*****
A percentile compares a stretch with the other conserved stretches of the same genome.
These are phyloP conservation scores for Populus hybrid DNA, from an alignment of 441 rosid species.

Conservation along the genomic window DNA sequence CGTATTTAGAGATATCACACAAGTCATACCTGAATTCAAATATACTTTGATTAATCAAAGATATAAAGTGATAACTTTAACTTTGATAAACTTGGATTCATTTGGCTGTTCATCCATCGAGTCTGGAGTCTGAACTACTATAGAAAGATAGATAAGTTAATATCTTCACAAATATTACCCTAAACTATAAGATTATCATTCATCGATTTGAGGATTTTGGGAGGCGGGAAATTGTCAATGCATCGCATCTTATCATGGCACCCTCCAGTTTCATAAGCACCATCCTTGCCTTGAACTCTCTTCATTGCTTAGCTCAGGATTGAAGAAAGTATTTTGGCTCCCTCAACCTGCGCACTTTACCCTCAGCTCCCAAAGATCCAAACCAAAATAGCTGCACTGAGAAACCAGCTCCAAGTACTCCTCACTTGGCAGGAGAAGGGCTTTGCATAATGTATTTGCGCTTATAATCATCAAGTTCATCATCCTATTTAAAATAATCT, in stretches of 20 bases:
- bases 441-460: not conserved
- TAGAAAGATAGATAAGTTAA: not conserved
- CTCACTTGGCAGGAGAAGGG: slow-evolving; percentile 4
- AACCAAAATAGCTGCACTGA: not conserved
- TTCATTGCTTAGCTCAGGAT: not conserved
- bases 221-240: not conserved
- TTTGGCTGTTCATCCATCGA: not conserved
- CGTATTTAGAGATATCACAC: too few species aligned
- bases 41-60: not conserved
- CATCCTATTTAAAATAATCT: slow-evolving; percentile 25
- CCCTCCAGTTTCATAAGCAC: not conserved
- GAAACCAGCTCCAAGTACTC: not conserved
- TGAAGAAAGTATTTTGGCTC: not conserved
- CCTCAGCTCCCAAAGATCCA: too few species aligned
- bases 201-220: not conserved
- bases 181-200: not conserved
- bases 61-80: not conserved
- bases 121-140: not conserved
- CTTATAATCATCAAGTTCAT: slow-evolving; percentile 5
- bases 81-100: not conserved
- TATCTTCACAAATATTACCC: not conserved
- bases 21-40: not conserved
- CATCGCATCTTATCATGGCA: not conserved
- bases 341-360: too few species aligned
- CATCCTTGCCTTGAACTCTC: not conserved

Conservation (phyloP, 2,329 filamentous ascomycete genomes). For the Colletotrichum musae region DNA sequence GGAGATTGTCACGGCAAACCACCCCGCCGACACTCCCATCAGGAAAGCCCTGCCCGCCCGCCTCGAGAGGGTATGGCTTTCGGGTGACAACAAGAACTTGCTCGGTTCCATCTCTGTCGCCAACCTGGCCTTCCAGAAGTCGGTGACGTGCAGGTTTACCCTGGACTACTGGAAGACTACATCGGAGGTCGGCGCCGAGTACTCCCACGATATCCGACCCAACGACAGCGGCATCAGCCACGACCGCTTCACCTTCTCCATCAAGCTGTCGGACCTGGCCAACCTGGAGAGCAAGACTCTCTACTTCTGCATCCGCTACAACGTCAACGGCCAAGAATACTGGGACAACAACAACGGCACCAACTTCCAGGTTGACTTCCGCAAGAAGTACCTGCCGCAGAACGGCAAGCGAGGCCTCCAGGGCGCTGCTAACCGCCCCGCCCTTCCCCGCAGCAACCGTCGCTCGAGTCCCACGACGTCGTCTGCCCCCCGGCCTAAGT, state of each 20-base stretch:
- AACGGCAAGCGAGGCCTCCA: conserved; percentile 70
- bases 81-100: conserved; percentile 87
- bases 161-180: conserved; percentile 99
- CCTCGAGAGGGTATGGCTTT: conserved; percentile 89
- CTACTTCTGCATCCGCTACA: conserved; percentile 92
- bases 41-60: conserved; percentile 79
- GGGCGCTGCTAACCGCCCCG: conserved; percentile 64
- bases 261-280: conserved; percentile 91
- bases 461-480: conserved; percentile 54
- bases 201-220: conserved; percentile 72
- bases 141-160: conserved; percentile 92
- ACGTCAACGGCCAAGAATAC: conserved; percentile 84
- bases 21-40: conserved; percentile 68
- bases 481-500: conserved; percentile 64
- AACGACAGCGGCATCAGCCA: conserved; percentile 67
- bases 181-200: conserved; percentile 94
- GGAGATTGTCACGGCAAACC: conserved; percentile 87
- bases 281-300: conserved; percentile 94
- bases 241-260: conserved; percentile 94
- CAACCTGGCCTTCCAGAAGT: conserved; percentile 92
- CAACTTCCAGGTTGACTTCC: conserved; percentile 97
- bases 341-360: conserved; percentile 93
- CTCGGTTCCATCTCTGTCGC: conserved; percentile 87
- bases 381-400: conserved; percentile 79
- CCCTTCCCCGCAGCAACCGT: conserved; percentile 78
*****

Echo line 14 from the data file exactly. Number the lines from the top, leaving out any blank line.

- CCCTCCAGTTTCATAAGCAC: not conserved